Sun screens block glare, not glares

July 18, 2002|By KEVIN COWHERD

IN THE SUMMER, America divides into two separate and distinct camps: those who use those dopey windshield sun screens in their cars, and those who don't.

Let's examine this as clinically as we can.

As a general rule of thumb, those who don't use windshield sun screens tend to be affable, easygoing and not given to histrionics.

When they first get into a car that's been sitting in the hot sun for hours, they don't make a big deal of the fact that the interior is so sweltering they're on the verge of blacking out.

And, except for a small yelp or two when they brush against a door handle or seat-belt buckle that now sears like a branding iron, they are stoical about any third-degree burns they receive, figuring that's why God made Bacitracin.

(There also exists the distinct possibility that people who don't use windshield sun screens aren't very bright, but that's another issue altogether.)

Your windshield-sun-screen user, on the other hand, tends to be fussy, overly analytical and a general pain in the neck to be around.

No stop in his car, however short, can end without him chirping, Felix Unger-like: "OK, gotta put up the sun screen!"

This is followed by a seemingly endless ritual that involves laboriously unfolding the screen and positioning it just so, so that it covers every tiny piece of windshield.

Sometimes these people will actually pull into a parking lot and study the position of the sun to make sure their car faces it - just so they can put up the stupid sun screen!

Annoying? Oh, you betcha.

Believe me, after five minutes in the presence of one of these people, you'll want to strangle him.

Yet despite all this - and, again, I have tried to characterize both sides as fairly as possible, based on recent clinical studies, available medical data, etc. - windshield sun screens continue to be big sellers.

At the Pep Boys Automotive Supercenter in Towson the other day, a display of windshield sun screens was perched right near the cash register; you could miss them only if you suffered from advanced glaucoma.

It was the same at Salvo Auto Parts in Timonium, where sales clerk Ted Paulson said they were selling briskly. Still, when I asked how well they actually worked, he was hardly glowing in his praise.

"What they do," said Paulson, "is basically keep the steering wheel from being too hot to touch. And that's about it."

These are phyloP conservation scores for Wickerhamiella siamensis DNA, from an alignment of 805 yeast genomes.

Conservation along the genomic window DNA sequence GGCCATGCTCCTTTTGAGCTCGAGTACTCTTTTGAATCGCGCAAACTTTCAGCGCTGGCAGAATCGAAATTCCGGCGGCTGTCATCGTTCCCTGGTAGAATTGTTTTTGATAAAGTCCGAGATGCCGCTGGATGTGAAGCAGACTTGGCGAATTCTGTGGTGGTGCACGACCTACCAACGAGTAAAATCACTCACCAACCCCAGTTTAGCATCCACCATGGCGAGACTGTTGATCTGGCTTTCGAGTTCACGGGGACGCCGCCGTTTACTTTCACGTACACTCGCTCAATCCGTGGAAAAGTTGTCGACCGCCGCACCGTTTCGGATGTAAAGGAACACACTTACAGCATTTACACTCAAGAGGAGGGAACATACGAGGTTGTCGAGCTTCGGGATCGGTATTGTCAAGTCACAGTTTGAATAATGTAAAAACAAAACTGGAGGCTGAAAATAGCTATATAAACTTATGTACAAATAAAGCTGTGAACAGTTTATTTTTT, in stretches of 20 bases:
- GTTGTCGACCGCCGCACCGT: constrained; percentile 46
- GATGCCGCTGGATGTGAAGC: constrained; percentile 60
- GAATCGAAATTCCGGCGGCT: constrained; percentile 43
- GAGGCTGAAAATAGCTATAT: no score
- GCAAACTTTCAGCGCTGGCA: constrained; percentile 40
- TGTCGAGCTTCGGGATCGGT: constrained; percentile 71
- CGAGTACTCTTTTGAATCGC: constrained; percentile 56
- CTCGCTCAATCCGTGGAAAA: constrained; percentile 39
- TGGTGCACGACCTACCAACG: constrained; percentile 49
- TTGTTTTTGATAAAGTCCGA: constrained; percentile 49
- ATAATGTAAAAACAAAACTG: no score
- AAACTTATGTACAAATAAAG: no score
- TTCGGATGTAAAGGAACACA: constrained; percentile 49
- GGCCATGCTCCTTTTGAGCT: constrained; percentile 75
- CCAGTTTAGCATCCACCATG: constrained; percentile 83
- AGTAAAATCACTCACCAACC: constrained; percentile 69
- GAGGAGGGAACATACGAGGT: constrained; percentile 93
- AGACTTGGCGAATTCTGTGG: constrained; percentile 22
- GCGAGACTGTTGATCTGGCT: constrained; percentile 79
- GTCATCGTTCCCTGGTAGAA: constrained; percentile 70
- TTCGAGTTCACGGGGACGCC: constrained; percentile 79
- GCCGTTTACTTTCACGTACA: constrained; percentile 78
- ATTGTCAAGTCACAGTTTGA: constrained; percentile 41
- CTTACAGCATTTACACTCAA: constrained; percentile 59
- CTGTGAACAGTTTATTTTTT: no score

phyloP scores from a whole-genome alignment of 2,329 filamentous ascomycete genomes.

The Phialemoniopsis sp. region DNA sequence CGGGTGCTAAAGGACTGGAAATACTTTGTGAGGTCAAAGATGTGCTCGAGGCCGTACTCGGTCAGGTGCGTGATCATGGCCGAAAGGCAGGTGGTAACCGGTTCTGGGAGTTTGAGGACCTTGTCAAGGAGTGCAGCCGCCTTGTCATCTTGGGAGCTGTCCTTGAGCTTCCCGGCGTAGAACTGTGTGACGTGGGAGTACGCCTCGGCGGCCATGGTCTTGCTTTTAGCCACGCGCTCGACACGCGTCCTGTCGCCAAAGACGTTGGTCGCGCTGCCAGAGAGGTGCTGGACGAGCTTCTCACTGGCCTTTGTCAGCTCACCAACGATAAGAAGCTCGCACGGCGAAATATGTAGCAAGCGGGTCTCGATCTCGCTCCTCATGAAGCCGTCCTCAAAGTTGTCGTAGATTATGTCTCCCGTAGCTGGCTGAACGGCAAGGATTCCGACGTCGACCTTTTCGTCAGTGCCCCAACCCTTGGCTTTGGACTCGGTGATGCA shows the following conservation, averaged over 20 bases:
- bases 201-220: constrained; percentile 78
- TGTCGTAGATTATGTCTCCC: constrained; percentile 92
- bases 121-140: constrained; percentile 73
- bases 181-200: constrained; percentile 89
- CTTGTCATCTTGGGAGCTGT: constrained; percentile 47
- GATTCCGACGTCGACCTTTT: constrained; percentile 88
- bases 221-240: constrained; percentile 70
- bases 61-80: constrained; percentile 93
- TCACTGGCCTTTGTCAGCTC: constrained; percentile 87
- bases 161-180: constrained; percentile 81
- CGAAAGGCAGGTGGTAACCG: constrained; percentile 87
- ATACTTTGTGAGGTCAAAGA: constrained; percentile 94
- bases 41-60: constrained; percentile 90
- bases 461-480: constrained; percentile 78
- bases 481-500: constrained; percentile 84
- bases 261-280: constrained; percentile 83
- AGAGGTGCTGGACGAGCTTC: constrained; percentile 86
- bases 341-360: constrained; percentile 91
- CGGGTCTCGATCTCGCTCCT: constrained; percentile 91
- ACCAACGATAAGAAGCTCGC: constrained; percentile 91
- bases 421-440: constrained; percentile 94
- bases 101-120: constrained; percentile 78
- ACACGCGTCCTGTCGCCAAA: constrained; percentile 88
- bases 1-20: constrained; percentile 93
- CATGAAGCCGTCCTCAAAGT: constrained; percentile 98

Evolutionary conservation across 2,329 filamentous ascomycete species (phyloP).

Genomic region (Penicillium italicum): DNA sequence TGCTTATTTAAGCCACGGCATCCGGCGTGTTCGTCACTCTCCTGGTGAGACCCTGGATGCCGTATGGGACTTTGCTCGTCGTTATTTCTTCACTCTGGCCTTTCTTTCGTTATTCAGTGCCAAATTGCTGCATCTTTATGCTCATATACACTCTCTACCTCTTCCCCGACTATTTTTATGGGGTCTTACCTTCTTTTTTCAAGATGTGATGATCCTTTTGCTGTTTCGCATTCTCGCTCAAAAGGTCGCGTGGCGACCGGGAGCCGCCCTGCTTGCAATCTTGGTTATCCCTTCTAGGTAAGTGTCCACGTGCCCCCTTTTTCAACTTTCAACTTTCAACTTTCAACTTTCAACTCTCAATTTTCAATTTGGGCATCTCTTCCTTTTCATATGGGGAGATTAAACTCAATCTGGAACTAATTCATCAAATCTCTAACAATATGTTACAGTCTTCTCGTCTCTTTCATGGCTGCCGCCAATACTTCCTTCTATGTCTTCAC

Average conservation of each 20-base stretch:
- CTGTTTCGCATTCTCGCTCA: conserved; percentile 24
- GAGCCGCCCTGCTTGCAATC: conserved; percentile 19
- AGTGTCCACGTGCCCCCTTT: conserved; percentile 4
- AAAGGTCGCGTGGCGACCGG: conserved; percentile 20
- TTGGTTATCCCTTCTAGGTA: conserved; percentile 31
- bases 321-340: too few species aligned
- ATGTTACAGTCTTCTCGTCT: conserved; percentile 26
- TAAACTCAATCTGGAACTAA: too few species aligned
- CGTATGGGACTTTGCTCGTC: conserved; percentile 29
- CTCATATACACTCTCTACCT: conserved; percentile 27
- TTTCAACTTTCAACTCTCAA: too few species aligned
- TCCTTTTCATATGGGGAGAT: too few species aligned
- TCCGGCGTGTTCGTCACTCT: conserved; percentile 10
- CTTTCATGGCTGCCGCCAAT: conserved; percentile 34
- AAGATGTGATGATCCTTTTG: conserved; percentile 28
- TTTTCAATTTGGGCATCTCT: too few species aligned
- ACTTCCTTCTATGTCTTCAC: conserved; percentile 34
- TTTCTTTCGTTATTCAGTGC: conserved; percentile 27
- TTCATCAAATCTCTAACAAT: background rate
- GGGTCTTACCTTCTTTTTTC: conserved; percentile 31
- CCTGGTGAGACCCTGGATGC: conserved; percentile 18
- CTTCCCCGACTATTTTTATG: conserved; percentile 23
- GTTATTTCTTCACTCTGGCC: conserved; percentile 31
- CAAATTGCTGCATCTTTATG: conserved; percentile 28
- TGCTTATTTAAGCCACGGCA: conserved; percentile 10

When I spoke later on the phone to Steve Sohasky, Salvo operations manager, he admitted to owning a windshield sunscreen but said he uses it "maybe twice a year.

"They're a pain in the butt" to set up and take down, Sohasky said. "If you have a life, you're not going to use them every time you [park.]

"It's like The Club," he continued, referring to the popular anti-theft device that locks into a car's steering wheel. "People will use it, and after a month, they get tired of setting it up."

Sohasky brought up a great point when he talked about what a pain these sunscreens are to use.

I don't know if you've ever had the pleasure of waiting for someone to fold up their screen before pulling out of a parking space so you can get in. But there is an excellent chance that you will die of old age before that person finishes.

That's because, while some of these screens fold up accordion-style, some of them fold up like road maps, into tiny 4-inch squares. Basically, you need an engineering degree to figure out how it folds.

Think that guy in front of you at the ATM is taking forever? You'll be in a homicidal rage sitting there with your turn signal on waiting for half these people to fold up their sun screens.

At the Timonium Salvo, you could buy windshield sun screens with reflective material on the outside, as well as Ford and Chevy sun screens, Coca-Cola sun screens, and sun screens that featured Mickey Mouse, the Looney Tunes characters and Winnie the Pooh.

I didn't see any that said CALL POLICE, although I see those around town all the time, usually in the windshields of the same cars day after day after day.

I'm sure the owners simply forgot that the message was showing on their sun screens. Or, if they really were in trouble, it's time to update the message to CALL CORONER.

(On a related note, you know those sun screens that came out maybe 10 years ago that feature two huge eyes staring out at you? Sun screen devotees still think those are a hoot.)

Unfortunately, in keeping with the current credo of manufacturers that all consumers are dopes just waiting to sue the pants off them, the sun screens all carried this warning: "Never operate vehicle with sun screen in windshield."

Oh, I thought that was pretty sad. But when I talked to Sohasky, he told me something even sadder.

Forget about sun screens, he said. You know what the hot new product is in auto stores? Fake bullet holes.

"Beg pardon?" I said. There was a bit of a crackle in the phone, and I didn't think I'd heard him correctly, which immediately made me think of suing Verizon.

Fake bullet holes, Sohasky said again. Decals that you stick on your windshield to make it look like someone shot at you.


And technology marches on.

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